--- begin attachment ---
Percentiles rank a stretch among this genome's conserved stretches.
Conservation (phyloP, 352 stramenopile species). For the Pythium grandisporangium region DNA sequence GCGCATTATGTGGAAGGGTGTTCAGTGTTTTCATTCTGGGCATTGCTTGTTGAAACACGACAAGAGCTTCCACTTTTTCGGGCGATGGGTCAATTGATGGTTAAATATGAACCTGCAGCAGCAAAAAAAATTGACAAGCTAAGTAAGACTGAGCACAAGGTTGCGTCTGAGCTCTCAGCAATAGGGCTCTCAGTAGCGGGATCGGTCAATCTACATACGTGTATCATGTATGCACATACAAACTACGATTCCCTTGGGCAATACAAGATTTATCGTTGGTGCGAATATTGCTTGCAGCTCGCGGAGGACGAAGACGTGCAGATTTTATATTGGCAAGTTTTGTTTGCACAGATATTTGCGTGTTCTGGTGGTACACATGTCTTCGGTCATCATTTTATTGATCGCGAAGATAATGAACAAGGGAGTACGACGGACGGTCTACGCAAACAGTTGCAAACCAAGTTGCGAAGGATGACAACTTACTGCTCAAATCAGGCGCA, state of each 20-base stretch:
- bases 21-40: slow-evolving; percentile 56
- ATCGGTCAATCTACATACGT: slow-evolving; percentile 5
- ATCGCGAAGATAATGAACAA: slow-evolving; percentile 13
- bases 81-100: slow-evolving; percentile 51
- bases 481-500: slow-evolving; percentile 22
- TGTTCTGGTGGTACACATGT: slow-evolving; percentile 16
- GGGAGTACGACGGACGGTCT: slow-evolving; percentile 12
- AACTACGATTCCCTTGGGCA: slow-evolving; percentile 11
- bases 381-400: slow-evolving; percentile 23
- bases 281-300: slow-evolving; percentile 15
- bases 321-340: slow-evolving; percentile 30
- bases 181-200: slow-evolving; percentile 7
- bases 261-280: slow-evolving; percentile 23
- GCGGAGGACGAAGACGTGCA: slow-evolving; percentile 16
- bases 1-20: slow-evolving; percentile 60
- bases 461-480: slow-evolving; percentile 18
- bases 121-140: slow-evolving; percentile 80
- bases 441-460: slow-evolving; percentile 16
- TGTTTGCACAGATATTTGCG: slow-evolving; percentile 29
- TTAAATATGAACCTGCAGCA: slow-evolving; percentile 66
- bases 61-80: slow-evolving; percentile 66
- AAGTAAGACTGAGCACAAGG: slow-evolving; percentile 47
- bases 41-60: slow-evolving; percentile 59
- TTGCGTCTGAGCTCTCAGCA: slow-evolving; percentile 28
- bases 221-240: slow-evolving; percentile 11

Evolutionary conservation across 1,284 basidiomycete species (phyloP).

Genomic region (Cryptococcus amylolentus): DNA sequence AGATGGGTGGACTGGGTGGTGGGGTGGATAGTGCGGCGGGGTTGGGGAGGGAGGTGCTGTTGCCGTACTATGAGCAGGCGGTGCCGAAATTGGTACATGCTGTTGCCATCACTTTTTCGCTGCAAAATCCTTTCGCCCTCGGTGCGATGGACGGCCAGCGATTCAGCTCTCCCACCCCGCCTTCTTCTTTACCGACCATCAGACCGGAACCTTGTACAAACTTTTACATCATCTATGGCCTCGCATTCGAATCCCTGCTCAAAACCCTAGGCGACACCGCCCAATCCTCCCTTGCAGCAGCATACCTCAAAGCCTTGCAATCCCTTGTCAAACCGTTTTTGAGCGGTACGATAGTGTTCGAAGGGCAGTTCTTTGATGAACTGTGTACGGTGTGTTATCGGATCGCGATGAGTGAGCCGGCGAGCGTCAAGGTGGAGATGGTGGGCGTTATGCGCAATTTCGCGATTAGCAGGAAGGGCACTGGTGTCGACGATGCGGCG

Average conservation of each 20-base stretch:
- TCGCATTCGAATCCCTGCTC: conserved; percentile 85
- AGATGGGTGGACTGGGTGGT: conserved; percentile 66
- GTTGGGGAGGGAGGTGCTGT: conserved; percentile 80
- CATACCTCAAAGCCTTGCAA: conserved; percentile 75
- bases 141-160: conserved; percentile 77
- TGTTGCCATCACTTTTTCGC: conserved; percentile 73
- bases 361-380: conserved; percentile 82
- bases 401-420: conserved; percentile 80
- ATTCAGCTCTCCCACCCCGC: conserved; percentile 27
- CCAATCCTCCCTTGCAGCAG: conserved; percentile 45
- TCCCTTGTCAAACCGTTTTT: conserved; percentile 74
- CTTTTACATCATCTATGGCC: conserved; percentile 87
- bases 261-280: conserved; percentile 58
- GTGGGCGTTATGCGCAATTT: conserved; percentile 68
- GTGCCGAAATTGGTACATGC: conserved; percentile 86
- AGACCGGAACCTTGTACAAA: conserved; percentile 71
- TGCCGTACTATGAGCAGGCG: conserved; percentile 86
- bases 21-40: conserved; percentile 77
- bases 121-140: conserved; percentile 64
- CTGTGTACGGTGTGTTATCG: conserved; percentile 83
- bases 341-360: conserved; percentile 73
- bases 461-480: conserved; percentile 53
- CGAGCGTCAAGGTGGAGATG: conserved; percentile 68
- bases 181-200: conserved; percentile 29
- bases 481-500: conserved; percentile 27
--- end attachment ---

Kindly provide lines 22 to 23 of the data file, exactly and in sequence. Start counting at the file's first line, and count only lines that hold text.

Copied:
- TTAAATATGAACCTGCAGCA: slow-evolving; percentile 66
- bases 61-80: slow-evolving; percentile 66